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I’m not holding my breath on this Christmas storm phasing, but it probably isn’t a bad idea to keep it in the back of your mind. The sight of sparkling red sun sinking slowly into the faint blue waters is a rare moment and it really brings enthusiasm and passionate feelings in your mind. The MJO waves are shown by solid red lines, with more lines indicating a stronger MJO wave. Dashed lines highlight the suppressed phase of an MJO wave. The chart above shows 500mb geopotential height anomalies during February, in a Phase 2 MJO wave. The above image shows a Hovmoller diagram of forecasted Outgoing Longwave Radiation (OLR) anomalies between 7.5 degrees North and 7.5 degrees South latitude, on a global longitude scale. Similarly, yellow colors indicate suppressed tropical convection, also known as positive OLR anomalies. The blue colors indicate negative OLR anomalies, which depict enhanced convection in that latitude slice, at a given longitude alignment.

Outcome measures consisted of radiographic measurements made at one week and six weeks and assessment of carpal alignment at six weeks. Animals give us clues as to the changing environment around us, such as birds flying in certain directions for several days or weeks before the season changes. An the temperature falling and staying below -30 degrees Celsius for weeks at time, makes me just want to stay in the house until spring. Taking a look at this chart, we currently see our Madden-Julian Oscillation wave progressing at a somewhat slow rate eastward, now located around 140 degrees East longitude. We’ve now confirmed that not only are looking at a storm in the Christmas time period, but model guidance has amped up that threat since yesterday. Rather high confidence in the threat of a storm in this timeframe, but low confidence in who will be most affected. For example, Koo is super low at 24 because he’s playing SF, who allow very very few FG and XP attempts (as you can see in Opponent Defense Score column). Tropical activity in the Equatorial Pacific will be dying off in the next few days (more knowledgeable weather folks know this as the MJO weakening), which will shift the weather pattern ‘responsibilities’ to the North Pacific.

However, if this does verify to a certain degree, a cooler pattern may be on the horizon. You can see the peak on July 29th of 103F. There is a slight downward trend of the high temps in early August, with much cooler peaks in late August. A positive EPO doesn’t affect the storm track so much as it does temperatures (above normal in the North US). In addition, a positive East Pacific Oscillation (EPO) signal will begin showing up, as ridging overtakes Canada. This will be in part due to that positive PNA, but the further east you go, the more the EPO influence takes over. The longwave pattern here says this may be a piece of the tropospheric polar vortex being shunted south into North America due to blocking high pressure east of Greenland. As the MJO wave moves further east in February, the pattern will once again turn warm.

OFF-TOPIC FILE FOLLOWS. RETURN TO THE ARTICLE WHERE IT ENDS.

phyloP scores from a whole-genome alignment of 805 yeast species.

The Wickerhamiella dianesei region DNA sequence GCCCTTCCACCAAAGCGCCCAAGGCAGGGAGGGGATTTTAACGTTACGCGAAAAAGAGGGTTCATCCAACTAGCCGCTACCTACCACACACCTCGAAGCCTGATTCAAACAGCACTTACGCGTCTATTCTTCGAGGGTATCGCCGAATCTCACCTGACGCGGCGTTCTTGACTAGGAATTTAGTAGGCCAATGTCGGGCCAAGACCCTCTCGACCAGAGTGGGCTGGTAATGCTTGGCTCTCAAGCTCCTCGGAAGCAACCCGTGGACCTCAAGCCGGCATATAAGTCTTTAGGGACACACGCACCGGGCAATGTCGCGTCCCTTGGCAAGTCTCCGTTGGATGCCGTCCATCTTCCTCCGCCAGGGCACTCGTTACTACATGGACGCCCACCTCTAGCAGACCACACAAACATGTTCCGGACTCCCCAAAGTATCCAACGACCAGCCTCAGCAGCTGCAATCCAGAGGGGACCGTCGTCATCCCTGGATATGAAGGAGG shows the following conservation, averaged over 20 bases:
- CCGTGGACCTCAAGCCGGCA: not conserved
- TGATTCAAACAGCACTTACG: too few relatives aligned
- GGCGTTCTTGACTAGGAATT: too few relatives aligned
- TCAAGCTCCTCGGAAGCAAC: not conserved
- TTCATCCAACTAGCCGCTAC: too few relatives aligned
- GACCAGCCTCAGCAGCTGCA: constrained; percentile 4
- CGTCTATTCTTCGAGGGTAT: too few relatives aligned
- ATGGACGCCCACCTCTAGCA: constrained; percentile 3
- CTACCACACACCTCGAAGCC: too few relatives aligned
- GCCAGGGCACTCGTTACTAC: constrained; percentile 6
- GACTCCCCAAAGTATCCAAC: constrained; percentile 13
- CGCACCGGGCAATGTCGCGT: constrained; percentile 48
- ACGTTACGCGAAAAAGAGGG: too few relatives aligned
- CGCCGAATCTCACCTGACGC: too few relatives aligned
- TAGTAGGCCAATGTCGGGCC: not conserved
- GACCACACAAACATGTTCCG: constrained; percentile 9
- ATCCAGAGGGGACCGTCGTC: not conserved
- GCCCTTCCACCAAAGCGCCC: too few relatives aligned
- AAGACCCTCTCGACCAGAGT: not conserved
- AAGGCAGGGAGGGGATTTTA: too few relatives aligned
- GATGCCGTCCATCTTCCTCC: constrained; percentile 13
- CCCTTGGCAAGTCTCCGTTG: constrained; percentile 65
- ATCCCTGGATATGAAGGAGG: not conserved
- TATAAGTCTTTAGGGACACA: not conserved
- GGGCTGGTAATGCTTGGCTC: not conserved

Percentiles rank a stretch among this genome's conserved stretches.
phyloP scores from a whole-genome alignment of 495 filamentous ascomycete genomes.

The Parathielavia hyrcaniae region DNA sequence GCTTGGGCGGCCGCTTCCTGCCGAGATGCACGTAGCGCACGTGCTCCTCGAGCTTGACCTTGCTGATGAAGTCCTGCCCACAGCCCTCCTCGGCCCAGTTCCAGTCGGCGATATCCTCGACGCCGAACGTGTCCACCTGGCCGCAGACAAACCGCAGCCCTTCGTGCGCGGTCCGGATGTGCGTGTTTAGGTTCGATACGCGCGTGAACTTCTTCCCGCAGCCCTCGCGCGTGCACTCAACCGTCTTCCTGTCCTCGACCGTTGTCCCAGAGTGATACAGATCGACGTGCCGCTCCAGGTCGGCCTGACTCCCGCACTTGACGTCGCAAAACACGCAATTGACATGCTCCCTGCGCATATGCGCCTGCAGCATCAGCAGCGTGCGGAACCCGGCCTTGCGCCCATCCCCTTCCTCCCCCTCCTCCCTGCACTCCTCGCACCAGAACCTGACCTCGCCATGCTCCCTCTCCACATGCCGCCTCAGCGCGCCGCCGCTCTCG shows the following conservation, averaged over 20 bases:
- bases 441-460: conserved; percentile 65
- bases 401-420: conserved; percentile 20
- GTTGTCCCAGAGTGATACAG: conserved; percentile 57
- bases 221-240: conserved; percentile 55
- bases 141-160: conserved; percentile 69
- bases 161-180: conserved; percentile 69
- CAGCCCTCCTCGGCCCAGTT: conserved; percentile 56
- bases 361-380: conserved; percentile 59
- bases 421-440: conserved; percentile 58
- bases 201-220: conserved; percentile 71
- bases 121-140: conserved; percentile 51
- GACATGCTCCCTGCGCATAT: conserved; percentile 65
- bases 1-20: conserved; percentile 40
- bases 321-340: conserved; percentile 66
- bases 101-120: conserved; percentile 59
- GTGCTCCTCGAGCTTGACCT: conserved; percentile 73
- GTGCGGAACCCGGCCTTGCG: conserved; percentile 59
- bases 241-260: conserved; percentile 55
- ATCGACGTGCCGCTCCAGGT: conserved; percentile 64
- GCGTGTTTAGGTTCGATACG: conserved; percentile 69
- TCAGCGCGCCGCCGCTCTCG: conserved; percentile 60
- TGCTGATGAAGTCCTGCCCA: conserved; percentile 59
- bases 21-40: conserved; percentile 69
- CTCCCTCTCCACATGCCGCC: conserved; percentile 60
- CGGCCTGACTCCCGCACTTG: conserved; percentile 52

Oregon’s turn to get inundated. It is quite unusual to get major rainfall events in our region during September, but a very wet pattern looks probable over the region this weekend and early next week. A warm pattern is likely in the middle of January. However, it does give an idea of what late January could be like. However, do you know why these various predictions have proven to be wrong? I’m a bit skeptical, however, Many Northeast weather buffs may know that winter storms are favored in the East when the North Atlantic Oscillation (NAO) changes phases from positive to negative, or vice versa. In short, the changes in extreme weather along the West Coast has been non-uniform and don’t suggest a human-induced global warming signal. We can observe this positive PNA as a ridge forming in the West US, which allows the jet stream to buckle in the Central US.

Now, as the Hovmoller diagram shows, we expect our wave to push into that Phase 6 mark before it begins dissipating, and a new wave begins forming way off to the west. Now, we have to diagnose the weather pattern here at home in that December 22nd – 26th timeframe, to see if we can pull any hints out. We look to have a positive Pacific-North American (PNA) index pattern in place for this event. These also look very inviting, especially when you are looking forward to relaxing with your family in the garden after a hard day’s work. A look at the jet stream for Thursday evening confirms the potential severity of the event, as we see a split jet flow across the United States. Thursday will be a nice day with sunny skies and highs in the mid 60s. Get out and enjoy it. Regardless of if this storm phases, remember that the storm on the east coast of Japan is projected to be below 1000 millibars, so it’s likely to be a nice little storm in itself.